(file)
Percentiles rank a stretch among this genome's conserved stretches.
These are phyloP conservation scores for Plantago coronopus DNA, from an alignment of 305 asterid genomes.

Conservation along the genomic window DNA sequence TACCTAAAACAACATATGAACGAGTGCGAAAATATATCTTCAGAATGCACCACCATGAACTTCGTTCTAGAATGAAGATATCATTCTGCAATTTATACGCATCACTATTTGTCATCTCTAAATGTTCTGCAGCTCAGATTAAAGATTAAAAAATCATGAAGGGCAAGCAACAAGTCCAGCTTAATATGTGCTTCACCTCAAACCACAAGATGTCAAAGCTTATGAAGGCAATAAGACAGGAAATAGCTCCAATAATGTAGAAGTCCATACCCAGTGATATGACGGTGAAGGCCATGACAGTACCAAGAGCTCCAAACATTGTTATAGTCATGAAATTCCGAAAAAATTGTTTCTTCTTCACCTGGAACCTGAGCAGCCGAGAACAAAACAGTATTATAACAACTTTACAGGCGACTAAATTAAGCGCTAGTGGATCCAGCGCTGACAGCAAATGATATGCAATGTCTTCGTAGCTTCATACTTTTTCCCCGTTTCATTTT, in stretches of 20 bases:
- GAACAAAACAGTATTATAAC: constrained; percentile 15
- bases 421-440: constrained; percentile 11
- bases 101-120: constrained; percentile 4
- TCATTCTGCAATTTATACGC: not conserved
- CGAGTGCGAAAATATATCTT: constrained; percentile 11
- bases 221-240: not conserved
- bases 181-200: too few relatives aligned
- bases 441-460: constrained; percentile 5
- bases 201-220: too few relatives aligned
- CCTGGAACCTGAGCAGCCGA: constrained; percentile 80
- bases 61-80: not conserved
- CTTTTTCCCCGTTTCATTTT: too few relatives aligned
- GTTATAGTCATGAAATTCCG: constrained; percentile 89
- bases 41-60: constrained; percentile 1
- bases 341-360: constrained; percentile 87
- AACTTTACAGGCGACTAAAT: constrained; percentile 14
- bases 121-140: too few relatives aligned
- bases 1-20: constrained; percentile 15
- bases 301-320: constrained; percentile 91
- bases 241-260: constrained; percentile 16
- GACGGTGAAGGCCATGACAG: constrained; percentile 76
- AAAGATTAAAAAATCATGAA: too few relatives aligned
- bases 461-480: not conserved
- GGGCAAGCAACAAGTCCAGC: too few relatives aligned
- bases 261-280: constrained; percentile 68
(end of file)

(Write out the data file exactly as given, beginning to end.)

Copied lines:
Percentiles rank a stretch among this genome's conserved stretches.
These are phyloP conservation scores for Plantago coronopus DNA, from an alignment of 305 asterid genomes.

Conservation along the genomic window DNA sequence TACCTAAAACAACATATGAACGAGTGCGAAAATATATCTTCAGAATGCACCACCATGAACTTCGTTCTAGAATGAAGATATCATTCTGCAATTTATACGCATCACTATTTGTCATCTCTAAATGTTCTGCAGCTCAGATTAAAGATTAAAAAATCATGAAGGGCAAGCAACAAGTCCAGCTTAATATGTGCTTCACCTCAAACCACAAGATGTCAAAGCTTATGAAGGCAATAAGACAGGAAATAGCTCCAATAATGTAGAAGTCCATACCCAGTGATATGACGGTGAAGGCCATGACAGTACCAAGAGCTCCAAACATTGTTATAGTCATGAAATTCCGAAAAAATTGTTTCTTCTTCACCTGGAACCTGAGCAGCCGAGAACAAAACAGTATTATAACAACTTTACAGGCGACTAAATTAAGCGCTAGTGGATCCAGCGCTGACAGCAAATGATATGCAATGTCTTCGTAGCTTCATACTTTTTCCCCGTTTCATTTT, in stretches of 20 bases:
- GAACAAAACAGTATTATAAC: constrained; percentile 15
- bases 421-440: constrained; percentile 11
- bases 101-120: constrained; percentile 4
- TCATTCTGCAATTTATACGC: not conserved
- CGAGTGCGAAAATATATCTT: constrained; percentile 11
- bases 221-240: not conserved
- bases 181-200: too few relatives aligned
- bases 441-460: constrained; percentile 5
- bases 201-220: too few relatives aligned
- CCTGGAACCTGAGCAGCCGA: constrained; percentile 80
- bases 61-80: not conserved
- CTTTTTCCCCGTTTCATTTT: too few relatives aligned
- GTTATAGTCATGAAATTCCG: constrained; percentile 89
- bases 41-60: constrained; percentile 1
- bases 341-360: constrained; percentile 87
- AACTTTACAGGCGACTAAAT: constrained; percentile 14
- bases 121-140: too few relatives aligned
- bases 1-20: constrained; percentile 15
- bases 301-320: constrained; percentile 91
- bases 241-260: constrained; percentile 16
- GACGGTGAAGGCCATGACAG: constrained; percentile 76
- AAAGATTAAAAAATCATGAA: too few relatives aligned
- bases 461-480: not conserved
- GGGCAAGCAACAAGTCCAGC: too few relatives aligned
- bases 261-280: constrained; percentile 68